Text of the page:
Designing Your Perfect Travel Itinerary
Updated: May 30
There are two types of people in this world: those who are ready to pack their bags and go somewhere with very little knowledge of what they are about to experience and those who... well... are not. If you're reading this, I'm going to go ahead and assume you are not. People like us crave a firm understanding of the adventures we are about to embark on for several reasons. We don't want to run into any unexpected issues, we want to understand the layout of the trip's route, and we want to daydream about what we've been viewing in pictures, up until the day comes when we're standing in front of it. In order to travel to a new, unfamiliar country, while feeling confident and relaxed, I highly recommend you create an itinerary.
What is an Itinerary?
In my own words, an itinerary is an overall layout of your trip, including the route you will follow, the places you should expect to visit in each location, how to get from one place to another, the projected amount of money it will all cost, and other basic facts about the area you plan to visit.
Itineraries don't have to be written or look any specific way. Write down your information as it makes sense to you. You can include as much or as little information as you like. I promise, you will not be graded on these.
1. Creating Your Route
The best way to create your ideal route is through lots of research, so congratulations! You're on the right track. Make sure to Google routes specific to your trip. If you plan to backpack for one month in Indonesia, google "One month backpacking in Indonesia." It's that easy! There will be loads of information regarding the countries main attractions, different routes that other people took, and much more. With this information, you can personalize your own itinerary around the towns and attractions you prefer to visit, your budget, and the amount of time your have.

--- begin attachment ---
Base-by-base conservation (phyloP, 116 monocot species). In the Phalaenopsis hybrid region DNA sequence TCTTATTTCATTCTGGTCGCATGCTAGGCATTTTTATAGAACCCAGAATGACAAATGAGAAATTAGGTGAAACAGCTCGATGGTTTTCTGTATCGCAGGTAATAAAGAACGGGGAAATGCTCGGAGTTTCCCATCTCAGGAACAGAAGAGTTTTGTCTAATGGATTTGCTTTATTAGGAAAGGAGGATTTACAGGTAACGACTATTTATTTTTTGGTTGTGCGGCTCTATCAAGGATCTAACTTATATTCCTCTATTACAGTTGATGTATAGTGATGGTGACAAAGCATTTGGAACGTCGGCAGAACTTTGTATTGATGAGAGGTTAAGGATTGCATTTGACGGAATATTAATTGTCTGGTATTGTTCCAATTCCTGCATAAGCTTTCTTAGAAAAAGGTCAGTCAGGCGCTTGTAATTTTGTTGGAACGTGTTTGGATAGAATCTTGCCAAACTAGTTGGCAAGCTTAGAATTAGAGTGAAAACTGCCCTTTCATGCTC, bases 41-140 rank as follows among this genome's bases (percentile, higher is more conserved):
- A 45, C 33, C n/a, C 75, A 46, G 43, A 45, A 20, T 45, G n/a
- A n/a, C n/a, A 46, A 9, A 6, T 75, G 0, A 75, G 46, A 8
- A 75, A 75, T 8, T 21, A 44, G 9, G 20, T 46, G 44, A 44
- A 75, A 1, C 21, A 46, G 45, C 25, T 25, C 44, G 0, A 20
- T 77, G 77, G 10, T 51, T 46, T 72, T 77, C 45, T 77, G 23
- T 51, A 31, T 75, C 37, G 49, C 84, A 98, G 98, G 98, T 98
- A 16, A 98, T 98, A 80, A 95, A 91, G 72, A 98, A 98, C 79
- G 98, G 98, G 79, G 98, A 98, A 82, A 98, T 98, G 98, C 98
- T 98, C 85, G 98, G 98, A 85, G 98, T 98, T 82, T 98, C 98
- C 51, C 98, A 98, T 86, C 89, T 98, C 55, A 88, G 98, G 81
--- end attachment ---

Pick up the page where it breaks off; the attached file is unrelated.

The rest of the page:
Most of the time you will discover that there is one dominant direction or course that most people will cover when doing a trip similar to your own. By looking through these, and becoming familiar with the layout of the country, you will have a better understanding of the route you wish to create. For example, when backpacking two weeks in Peru, you will notice that almost all routes go from either Cusco to Lima or Lima to Cusco, with many of the same destinations in between.
2. Understand What Each Location Has to Offer
Once you get an idea for which destinations you will visit on your route, do research about what there is to see and do in each location. Most places have a lot to offer and I'm sure you want to take full advantage of your time there. This will help you get an idea of
long you will want to stay in each location. Once I decide, I tend to leave a day of wiggle room in case I really end up enjoying that area and want to stay longer.
3. Getting From One Place to Another
If you are travelling to an area where there are many islands, there are hard to reach locations, or these locations are a far distance from one another, educate yourself on your transportation plans. Understand when to take a train instead of a bus, a flight instead of a ferry, or an overnight train instead of a daytime train. Weighing each transportation mode and choosing the correct one will save you loads of time and money by the end of the trip.
4. Calculate an Estimated Budget
There's no way to completely understand what your overall expenses for you're trip will be before you go, but it'll be helpful to get a rough estimate. You can do this by adding all of the estimated costs for each component of your trip. This includes:
Projected Flight Price
Average daily amount spend on Food and Housing
Estimated amount spent on Transportation
Estimated amount spent on Attractions/Excursions
Other Personal Spending